results1
Results
  • Progress was determined by comparing percentage of accuracy during instructional sessions to pre-instructional data and data collected at the beginning of each phase. The subject’s progress for each phase is presented in the following graph:
discussion implications
Discussion/Implications
  • The results of the study up to this point support the appropriateness and effectiveness of literacy instruction with this adult subject.
  • Preliminary “analysis” of the results to this point suggests the following implications:

Psycho-social

      • The contrast between the initial data point (pretest) and the first and subsequent interventions suggests the subject may have had some apprehension about the new task. The initial session was a testing format, and the task involved no cueing following the initial instructions and no reinforcement of correct response.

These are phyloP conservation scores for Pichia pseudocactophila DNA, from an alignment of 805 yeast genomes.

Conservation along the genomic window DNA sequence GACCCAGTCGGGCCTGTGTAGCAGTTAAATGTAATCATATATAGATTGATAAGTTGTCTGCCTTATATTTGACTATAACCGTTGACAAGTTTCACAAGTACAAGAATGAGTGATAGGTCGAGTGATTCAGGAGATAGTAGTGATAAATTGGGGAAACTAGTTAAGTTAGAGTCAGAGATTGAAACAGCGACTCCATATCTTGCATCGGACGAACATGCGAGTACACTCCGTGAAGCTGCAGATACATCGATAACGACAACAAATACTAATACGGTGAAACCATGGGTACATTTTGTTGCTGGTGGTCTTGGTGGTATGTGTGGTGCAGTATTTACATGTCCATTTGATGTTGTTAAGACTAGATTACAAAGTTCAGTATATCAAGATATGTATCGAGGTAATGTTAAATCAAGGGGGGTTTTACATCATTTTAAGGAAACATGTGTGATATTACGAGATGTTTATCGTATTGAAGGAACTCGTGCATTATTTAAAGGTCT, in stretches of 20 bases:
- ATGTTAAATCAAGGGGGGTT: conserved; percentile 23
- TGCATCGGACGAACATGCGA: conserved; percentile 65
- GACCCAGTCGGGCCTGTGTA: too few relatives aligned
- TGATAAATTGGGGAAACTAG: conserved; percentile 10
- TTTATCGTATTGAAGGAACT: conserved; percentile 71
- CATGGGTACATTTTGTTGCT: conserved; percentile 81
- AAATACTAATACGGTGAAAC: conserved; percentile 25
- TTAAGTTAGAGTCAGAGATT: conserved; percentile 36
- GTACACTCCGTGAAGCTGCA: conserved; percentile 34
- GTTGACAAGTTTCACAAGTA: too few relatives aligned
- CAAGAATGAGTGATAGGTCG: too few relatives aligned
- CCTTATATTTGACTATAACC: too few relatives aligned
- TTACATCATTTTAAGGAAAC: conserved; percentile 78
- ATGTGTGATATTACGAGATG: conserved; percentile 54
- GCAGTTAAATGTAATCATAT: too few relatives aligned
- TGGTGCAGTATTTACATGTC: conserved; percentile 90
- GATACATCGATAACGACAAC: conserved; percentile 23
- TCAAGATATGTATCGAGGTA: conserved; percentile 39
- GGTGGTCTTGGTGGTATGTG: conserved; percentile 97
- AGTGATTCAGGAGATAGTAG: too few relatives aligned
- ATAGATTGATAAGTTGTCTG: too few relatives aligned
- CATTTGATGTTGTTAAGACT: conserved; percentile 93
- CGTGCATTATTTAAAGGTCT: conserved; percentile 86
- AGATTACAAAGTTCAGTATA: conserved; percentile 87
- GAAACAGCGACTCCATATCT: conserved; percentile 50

• This subject is typically reticent to respond in new situations and to respond to new task demands. She is anxious about making mistakes and hesitates to respond. Therefore, the contrast in accuracy between the pretest and initial interventions may be explained in part by the considerable support provided during the intervention sessions.
discussion implications1
Discussion/Implications

Literacy

      • Although the subject had no previous formal education or specific literacy instruction, the rate at which she acquired these specific skills suggests these skills may have been present to some degree.
      • During the communication intervention prior to this study, the subject had demonstrated a few sight words that were assumed to be memorized. She did not demonstrate the skills targeted in the literacy instruction.
  • These preliminary findings support the idea that literacy assessment and instruction be provided to AAC users of all ages and abilities.
  • Further, these preliminary findings underscore the need for ongoing research in adult literacy instruction with AAC users.
references
References